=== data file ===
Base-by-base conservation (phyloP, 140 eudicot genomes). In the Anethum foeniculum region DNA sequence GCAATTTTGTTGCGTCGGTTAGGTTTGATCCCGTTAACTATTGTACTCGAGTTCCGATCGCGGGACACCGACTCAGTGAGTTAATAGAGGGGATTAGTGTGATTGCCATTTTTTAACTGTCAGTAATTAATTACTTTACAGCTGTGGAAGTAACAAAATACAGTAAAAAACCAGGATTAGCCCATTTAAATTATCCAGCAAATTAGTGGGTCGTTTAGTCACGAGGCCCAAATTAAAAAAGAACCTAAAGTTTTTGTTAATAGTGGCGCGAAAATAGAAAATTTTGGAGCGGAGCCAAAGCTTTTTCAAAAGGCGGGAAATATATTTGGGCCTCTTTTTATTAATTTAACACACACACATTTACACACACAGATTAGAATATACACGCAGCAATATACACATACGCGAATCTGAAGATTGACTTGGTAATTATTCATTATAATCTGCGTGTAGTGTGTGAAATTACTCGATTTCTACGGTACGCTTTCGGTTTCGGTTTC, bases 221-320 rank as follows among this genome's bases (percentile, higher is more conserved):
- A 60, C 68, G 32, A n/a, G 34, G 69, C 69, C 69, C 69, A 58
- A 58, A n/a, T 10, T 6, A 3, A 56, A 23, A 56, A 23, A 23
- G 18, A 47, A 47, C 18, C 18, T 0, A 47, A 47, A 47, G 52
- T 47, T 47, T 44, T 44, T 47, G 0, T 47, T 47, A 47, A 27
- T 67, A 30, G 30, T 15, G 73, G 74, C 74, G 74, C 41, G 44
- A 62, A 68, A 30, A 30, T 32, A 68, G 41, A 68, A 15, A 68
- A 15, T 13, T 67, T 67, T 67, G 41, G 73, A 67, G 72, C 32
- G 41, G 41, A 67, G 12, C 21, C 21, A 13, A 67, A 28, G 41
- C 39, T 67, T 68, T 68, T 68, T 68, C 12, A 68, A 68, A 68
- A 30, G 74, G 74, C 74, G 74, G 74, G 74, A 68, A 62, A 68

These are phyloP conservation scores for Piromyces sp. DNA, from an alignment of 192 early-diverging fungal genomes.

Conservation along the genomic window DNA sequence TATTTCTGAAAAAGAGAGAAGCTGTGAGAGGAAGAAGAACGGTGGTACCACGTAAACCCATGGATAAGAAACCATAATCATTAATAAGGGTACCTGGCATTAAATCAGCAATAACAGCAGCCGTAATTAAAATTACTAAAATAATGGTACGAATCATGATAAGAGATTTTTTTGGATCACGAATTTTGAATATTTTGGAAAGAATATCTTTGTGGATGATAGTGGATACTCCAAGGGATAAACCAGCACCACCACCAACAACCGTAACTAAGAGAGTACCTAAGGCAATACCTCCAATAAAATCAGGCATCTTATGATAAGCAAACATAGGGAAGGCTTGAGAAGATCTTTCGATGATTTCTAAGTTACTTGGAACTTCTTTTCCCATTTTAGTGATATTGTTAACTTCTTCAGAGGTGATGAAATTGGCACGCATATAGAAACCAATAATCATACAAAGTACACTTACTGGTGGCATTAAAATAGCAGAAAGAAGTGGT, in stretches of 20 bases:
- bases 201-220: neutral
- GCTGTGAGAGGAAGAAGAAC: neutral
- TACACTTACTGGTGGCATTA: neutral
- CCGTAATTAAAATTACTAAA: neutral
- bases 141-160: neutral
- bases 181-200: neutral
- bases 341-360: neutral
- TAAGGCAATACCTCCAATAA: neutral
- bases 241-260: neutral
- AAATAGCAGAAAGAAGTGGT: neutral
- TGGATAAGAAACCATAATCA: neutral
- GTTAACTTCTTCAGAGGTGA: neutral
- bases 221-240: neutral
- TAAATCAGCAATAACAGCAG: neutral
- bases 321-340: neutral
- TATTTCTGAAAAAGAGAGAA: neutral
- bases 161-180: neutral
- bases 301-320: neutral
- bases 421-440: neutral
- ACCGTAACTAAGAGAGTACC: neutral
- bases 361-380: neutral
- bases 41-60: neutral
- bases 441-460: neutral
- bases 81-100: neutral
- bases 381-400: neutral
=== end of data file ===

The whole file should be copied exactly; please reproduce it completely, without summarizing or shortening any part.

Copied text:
Base-by-base conservation (phyloP, 140 eudicot genomes). In the Anethum foeniculum region DNA sequence GCAATTTTGTTGCGTCGGTTAGGTTTGATCCCGTTAACTATTGTACTCGAGTTCCGATCGCGGGACACCGACTCAGTGAGTTAATAGAGGGGATTAGTGTGATTGCCATTTTTTAACTGTCAGTAATTAATTACTTTACAGCTGTGGAAGTAACAAAATACAGTAAAAAACCAGGATTAGCCCATTTAAATTATCCAGCAAATTAGTGGGTCGTTTAGTCACGAGGCCCAAATTAAAAAAGAACCTAAAGTTTTTGTTAATAGTGGCGCGAAAATAGAAAATTTTGGAGCGGAGCCAAAGCTTTTTCAAAAGGCGGGAAATATATTTGGGCCTCTTTTTATTAATTTAACACACACACATTTACACACACAGATTAGAATATACACGCAGCAATATACACATACGCGAATCTGAAGATTGACTTGGTAATTATTCATTATAATCTGCGTGTAGTGTGTGAAATTACTCGATTTCTACGGTACGCTTTCGGTTTCGGTTTC, bases 221-320 rank as follows among this genome's bases (percentile, higher is more conserved):
- A 60, C 68, G 32, A n/a, G 34, G 69, C 69, C 69, C 69, A 58
- A 58, A n/a, T 10, T 6, A 3, A 56, A 23, A 56, A 23, A 23
- G 18, A 47, A 47, C 18, C 18, T 0, A 47, A 47, A 47, G 52
- T 47, T 47, T 44, T 44, T 47, G 0, T 47, T 47, A 47, A 27
- T 67, A 30, G 30, T 15, G 73, G 74, C 74, G 74, C 41, G 44
- A 62, A 68, A 30, A 30, T 32, A 68, G 41, A 68, A 15, A 68
- A 15, T 13, T 67, T 67, T 67, G 41, G 73, A 67, G 72, C 32
- G 41, G 41, A 67, G 12, C 21, C 21, A 13, A 67, A 28, G 41
- C 39, T 67, T 68, T 68, T 68, T 68, C 12, A 68, A 68, A 68
- A 30, G 74, G 74, C 74, G 74, G 74, G 74, A 68, A 62, A 68

These are phyloP conservation scores for Piromyces sp. DNA, from an alignment of 192 early-diverging fungal genomes.

Conservation along the genomic window DNA sequence TATTTCTGAAAAAGAGAGAAGCTGTGAGAGGAAGAAGAACGGTGGTACCACGTAAACCCATGGATAAGAAACCATAATCATTAATAAGGGTACCTGGCATTAAATCAGCAATAACAGCAGCCGTAATTAAAATTACTAAAATAATGGTACGAATCATGATAAGAGATTTTTTTGGATCACGAATTTTGAATATTTTGGAAAGAATATCTTTGTGGATGATAGTGGATACTCCAAGGGATAAACCAGCACCACCACCAACAACCGTAACTAAGAGAGTACCTAAGGCAATACCTCCAATAAAATCAGGCATCTTATGATAAGCAAACATAGGGAAGGCTTGAGAAGATCTTTCGATGATTTCTAAGTTACTTGGAACTTCTTTTCCCATTTTAGTGATATTGTTAACTTCTTCAGAGGTGATGAAATTGGCACGCATATAGAAACCAATAATCATACAAAGTACACTTACTGGTGGCATTAAAATAGCAGAAAGAAGTGGT, in stretches of 20 bases:
- bases 201-220: neutral
- GCTGTGAGAGGAAGAAGAAC: neutral
- TACACTTACTGGTGGCATTA: neutral
- CCGTAATTAAAATTACTAAA: neutral
- bases 141-160: neutral
- bases 181-200: neutral
- bases 341-360: neutral
- TAAGGCAATACCTCCAATAA: neutral
- bases 241-260: neutral
- AAATAGCAGAAAGAAGTGGT: neutral
- TGGATAAGAAACCATAATCA: neutral
- GTTAACTTCTTCAGAGGTGA: neutral
- bases 221-240: neutral
- TAAATCAGCAATAACAGCAG: neutral
- bases 321-340: neutral
- TATTTCTGAAAAAGAGAGAA: neutral
- bases 161-180: neutral
- bases 301-320: neutral
- bases 421-440: neutral
- ACCGTAACTAAGAGAGTACC: neutral
- bases 361-380: neutral
- bases 41-60: neutral
- bases 441-460: neutral
- bases 81-100: neutral
- bases 381-400: neutral